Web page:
What I knew about George Washington Carver before reading this biography by John Perry, published by Thomas Nelson, for booksneeze.com was minimal. I was aware, as most are, that he had been a famous African-American scientist and that he had discovered more than a 100 different uses for the peanut. Most of my knowledge came from biographies written for children. So, I was very curious and already intrigued when I downloaded the eBook version to review. I genuinely wanted to learn more.
This work is a decent, but brief introduction to a fascinating man. Carver was about much more than peanuts. Because of this work I learned what he had to overcome in order to get an education, that he was a gifted artist and musician, a seeker of truth and a brilliant researcher. Not only was he a life-long student of nature, he was also a highly esteemed and sought after teacher.
Probably unique to this particular biography is Perry’s focus on Carver’s faith and how it influenced his life and work. He loved truth. The more he researched and studied nature the more convinced he was that there had to be a creator, a God, whose fingerprints he could see everywhere. His work and his faith were inseparable.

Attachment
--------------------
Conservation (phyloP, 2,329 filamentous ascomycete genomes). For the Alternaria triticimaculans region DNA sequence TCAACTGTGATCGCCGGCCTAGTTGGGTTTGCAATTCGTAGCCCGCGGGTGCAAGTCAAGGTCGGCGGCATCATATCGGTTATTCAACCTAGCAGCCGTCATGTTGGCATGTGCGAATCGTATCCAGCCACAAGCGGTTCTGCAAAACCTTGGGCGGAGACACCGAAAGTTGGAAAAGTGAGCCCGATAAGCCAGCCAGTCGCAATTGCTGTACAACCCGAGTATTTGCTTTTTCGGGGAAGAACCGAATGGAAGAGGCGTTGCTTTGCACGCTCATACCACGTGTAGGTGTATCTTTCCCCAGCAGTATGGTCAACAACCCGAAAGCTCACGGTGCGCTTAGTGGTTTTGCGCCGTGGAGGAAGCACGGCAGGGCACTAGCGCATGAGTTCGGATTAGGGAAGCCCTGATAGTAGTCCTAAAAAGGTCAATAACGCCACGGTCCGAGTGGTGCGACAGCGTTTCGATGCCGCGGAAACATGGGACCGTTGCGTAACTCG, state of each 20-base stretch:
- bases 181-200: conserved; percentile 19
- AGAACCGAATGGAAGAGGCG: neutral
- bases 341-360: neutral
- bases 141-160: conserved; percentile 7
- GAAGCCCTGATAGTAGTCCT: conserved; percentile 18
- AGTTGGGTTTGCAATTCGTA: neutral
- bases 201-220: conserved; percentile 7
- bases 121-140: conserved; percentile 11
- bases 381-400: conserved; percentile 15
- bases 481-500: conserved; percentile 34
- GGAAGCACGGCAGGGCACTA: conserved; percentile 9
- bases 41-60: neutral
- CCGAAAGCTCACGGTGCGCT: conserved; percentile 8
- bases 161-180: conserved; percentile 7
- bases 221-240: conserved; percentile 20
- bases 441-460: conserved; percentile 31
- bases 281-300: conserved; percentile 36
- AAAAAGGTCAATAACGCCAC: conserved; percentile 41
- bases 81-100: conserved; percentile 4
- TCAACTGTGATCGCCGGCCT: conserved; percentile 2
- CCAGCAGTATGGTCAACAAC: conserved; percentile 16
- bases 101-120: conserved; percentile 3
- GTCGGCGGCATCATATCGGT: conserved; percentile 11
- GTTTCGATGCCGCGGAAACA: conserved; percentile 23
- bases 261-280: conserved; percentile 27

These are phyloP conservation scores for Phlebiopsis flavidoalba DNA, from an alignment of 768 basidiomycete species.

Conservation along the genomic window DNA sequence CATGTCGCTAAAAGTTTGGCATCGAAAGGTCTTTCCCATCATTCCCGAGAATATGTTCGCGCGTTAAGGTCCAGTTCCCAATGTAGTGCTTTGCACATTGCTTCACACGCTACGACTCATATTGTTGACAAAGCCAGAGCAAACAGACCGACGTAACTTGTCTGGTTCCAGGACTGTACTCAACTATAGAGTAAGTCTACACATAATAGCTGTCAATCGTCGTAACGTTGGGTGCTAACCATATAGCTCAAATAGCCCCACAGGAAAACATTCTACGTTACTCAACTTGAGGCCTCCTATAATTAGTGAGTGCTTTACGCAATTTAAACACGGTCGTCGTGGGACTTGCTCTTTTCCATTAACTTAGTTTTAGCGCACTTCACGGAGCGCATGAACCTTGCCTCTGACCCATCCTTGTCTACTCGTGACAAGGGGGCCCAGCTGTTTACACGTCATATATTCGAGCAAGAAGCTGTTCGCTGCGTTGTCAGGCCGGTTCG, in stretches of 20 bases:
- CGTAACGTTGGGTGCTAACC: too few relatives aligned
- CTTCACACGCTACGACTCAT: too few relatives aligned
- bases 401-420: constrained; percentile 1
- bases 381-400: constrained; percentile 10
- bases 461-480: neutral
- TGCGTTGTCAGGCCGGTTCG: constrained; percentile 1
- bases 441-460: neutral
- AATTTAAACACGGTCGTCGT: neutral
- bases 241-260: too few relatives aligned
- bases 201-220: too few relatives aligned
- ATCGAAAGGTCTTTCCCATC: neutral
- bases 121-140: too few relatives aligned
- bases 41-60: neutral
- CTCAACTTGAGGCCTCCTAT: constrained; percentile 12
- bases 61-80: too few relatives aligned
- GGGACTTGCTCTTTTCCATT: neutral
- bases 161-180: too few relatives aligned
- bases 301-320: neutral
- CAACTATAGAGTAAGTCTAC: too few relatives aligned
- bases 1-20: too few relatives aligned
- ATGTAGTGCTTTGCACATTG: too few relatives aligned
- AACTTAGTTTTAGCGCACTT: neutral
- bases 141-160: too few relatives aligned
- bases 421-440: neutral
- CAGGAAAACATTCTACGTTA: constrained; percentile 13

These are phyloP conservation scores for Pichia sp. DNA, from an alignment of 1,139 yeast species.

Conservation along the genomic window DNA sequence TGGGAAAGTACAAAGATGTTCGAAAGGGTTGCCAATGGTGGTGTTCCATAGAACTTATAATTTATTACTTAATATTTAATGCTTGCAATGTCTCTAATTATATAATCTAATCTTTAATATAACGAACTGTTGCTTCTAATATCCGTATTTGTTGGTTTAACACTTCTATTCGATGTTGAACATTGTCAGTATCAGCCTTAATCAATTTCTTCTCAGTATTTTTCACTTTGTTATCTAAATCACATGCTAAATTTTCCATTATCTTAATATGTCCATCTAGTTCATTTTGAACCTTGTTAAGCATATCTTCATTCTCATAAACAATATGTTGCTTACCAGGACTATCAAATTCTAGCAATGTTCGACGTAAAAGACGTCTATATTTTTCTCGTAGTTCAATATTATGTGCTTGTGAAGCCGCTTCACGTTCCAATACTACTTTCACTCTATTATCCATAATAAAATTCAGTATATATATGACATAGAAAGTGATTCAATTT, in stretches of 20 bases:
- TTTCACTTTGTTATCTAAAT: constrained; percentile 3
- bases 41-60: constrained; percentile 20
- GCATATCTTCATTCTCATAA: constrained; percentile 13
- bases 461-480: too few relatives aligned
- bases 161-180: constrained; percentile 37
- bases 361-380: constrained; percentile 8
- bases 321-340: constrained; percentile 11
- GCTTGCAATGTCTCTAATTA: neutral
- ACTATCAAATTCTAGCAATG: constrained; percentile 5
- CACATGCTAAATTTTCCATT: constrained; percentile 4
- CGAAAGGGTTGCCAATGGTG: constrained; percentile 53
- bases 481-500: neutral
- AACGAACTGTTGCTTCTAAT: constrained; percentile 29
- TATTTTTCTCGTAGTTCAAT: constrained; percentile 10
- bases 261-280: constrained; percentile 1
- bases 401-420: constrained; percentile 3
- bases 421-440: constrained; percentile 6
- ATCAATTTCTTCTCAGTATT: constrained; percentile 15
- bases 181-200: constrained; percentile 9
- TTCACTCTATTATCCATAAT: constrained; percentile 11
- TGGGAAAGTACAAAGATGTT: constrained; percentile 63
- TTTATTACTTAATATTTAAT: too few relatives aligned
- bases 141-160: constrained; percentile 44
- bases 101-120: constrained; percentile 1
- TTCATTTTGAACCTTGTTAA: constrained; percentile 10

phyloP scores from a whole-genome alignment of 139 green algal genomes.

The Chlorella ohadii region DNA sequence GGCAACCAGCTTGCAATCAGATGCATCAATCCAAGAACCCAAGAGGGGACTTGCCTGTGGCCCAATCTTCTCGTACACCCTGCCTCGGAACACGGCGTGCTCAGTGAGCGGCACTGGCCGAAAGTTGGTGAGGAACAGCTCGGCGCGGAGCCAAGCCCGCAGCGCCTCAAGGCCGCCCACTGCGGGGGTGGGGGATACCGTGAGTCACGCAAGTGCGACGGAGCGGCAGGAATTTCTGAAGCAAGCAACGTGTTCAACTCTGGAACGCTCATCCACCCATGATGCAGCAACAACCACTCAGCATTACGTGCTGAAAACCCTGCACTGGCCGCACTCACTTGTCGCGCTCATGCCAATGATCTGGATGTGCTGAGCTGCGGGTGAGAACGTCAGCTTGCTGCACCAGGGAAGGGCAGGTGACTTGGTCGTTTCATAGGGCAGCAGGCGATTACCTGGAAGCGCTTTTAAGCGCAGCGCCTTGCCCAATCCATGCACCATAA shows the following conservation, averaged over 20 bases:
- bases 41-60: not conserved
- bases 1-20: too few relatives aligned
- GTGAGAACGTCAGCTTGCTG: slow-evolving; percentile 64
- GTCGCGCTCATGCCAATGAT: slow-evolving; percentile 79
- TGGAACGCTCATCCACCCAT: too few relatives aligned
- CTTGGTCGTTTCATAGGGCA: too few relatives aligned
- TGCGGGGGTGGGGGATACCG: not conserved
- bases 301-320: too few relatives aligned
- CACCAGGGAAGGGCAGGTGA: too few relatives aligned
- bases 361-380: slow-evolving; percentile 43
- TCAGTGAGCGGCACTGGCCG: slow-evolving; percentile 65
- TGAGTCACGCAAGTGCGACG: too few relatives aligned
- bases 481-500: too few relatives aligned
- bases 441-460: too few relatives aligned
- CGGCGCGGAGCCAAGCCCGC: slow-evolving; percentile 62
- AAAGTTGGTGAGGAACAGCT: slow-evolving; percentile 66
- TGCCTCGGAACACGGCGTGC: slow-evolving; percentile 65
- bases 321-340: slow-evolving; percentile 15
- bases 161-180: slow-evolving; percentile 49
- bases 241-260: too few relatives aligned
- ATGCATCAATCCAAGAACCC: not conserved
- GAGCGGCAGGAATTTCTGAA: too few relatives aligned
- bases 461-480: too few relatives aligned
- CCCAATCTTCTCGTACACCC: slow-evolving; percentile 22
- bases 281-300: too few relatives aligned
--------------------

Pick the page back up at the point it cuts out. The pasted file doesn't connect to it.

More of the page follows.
Perry does an excellent job presenting how Carver responded to the horrific racial prejudice of his day. Carver refused to allow hate to rule him. He understood that evil could be overcome with good. He fought back with a rare civility and won tremendous ground. He could have taken another route altogether and accepted offers for more lucrative positions elsewhere, but instead devoted his life to his people and remained at the Tuskegee Institute, founded by Booker T. Washington, until his death. He basically gave his life to educate and provide skills to help advance and make African-Americans truly free in the United States.
John Perry’s George Washington Carver (Christian Encounters Series) is unquestionably an interesting look at an incredible man’s life. It left me wanting to know even more about him. This narrative is not only the story of a man’s struggle against prejudice, it is also an important demonstration that science and faith can coexist – one does not have to exclude the other. I will definitely purchase a copy of this book for the school library where I work.